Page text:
Splitting Atoms: Why Do Countries Build Nuclear Power Plants?

International Interactions, Vol. 38, No. 1, 2012

37 Pages Posted: 15 May 2011 Last revised: 7 Feb 2012

Matthew Fuhrmann

Texas A&M University

Date Written: May 4, 2011

Abstract

Why do countries build nuclear power plants? This article develops a series of arguments for national reliance on nuclear power relating to economic development, energy security, nuclear proliferation, the supply side, norms, and nuclear accidents. Statistical tests of these arguments using a dataset on nuclear power plant construction in 123 countries between the years 1965 and 2000 yield two main conclusions. First, nuclear energy programs emerge and expand largely for innocuous reasons as a means to meet growing energy needs and enhance energy security. The evidence does not support the argument that countries pursue civilian nuclear power to augment nuclear weapons programs. If nuclear power contributes to nuclear proliferation, the former does not appear to take on a sinister dimension from the beginning. Second, major nuclear accidents substantially reduce the probability of reactor construction – especially in democracies and states that have not previously invested in nuclear energy. We are unlikely to observe a true “nuclear energy renaissance” in the aftermath of the March 2011 nuclear disaster in Japan. Accordingly, it is doubtful that nuclear power will be a meaningful solution to global climate change.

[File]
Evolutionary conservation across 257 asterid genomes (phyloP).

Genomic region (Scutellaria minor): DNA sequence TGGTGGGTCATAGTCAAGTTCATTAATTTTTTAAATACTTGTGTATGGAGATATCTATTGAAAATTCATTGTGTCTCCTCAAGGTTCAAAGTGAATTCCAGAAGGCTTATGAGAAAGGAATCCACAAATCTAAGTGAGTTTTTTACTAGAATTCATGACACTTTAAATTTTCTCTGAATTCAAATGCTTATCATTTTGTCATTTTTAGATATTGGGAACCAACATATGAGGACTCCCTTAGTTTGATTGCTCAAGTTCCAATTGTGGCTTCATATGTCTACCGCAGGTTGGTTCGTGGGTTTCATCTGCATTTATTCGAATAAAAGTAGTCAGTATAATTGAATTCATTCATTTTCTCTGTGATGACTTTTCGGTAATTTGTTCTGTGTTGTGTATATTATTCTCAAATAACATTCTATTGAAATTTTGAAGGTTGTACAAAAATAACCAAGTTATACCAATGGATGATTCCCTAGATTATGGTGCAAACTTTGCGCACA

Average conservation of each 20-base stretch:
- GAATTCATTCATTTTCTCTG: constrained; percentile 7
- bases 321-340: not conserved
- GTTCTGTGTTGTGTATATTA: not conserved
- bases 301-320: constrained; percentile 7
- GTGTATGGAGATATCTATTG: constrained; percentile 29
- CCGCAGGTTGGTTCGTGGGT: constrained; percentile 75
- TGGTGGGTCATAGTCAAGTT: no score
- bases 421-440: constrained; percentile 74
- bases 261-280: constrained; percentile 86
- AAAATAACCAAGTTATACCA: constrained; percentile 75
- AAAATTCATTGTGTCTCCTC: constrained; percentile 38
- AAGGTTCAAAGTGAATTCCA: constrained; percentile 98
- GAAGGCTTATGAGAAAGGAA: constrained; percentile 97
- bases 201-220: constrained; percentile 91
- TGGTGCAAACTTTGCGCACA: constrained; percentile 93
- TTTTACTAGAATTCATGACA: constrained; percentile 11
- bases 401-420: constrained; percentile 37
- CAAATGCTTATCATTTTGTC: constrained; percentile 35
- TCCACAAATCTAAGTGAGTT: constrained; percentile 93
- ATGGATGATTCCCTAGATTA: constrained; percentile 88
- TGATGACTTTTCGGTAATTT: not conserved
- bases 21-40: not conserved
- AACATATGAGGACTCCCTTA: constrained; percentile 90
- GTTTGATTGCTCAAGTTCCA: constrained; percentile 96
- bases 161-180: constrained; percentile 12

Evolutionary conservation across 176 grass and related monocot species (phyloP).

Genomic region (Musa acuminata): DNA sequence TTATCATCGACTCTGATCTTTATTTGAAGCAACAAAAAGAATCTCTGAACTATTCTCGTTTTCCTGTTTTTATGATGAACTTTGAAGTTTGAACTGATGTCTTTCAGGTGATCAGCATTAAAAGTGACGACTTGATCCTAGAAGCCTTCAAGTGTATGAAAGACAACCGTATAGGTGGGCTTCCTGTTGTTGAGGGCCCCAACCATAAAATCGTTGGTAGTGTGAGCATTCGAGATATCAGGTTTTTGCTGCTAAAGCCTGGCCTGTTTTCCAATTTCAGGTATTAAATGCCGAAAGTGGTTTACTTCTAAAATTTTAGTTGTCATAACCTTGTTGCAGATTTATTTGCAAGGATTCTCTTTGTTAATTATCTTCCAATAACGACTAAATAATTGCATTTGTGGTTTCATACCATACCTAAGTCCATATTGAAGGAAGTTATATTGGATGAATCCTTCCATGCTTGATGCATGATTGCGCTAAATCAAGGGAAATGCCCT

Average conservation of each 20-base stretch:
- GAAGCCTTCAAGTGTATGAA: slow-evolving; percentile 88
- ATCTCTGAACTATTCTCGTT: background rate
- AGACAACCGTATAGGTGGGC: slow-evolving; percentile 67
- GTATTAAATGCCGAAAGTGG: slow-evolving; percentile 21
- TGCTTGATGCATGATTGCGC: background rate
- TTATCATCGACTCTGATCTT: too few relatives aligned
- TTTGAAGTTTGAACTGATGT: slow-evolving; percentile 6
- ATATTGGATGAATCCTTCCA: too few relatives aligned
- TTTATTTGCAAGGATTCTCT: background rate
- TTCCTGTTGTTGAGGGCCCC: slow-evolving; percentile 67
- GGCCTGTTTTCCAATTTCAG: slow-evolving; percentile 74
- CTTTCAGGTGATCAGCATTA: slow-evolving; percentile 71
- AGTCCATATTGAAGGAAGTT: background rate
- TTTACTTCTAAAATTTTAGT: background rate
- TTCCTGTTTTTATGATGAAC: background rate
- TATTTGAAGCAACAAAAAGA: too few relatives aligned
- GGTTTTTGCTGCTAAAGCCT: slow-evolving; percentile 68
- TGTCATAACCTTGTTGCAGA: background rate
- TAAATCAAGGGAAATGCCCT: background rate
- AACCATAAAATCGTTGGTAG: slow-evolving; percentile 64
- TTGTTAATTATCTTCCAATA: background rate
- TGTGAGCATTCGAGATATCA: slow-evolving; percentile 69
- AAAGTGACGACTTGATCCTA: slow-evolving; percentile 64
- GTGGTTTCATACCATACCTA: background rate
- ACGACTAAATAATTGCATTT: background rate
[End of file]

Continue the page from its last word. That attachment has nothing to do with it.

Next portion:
Keywords: nuclear energy, nuclear proliferation, energy security, nuclear accidents, climate change

Suggested Citation

Fuhrmann, Matthew, Splitting Atoms: Why Do Countries Build Nuclear Power Plants? (May 4, 2011). International Interactions, Vol. 38, No. 1, 2012. Available at SSRN: https://ssrn.com/abstract=1832504 or http://dx.doi.org/10.2139/ssrn.1832504

Matthew Fuhrmann (Contact Author)

Texas A&M University ( email )

College Station, TX 77843
United States

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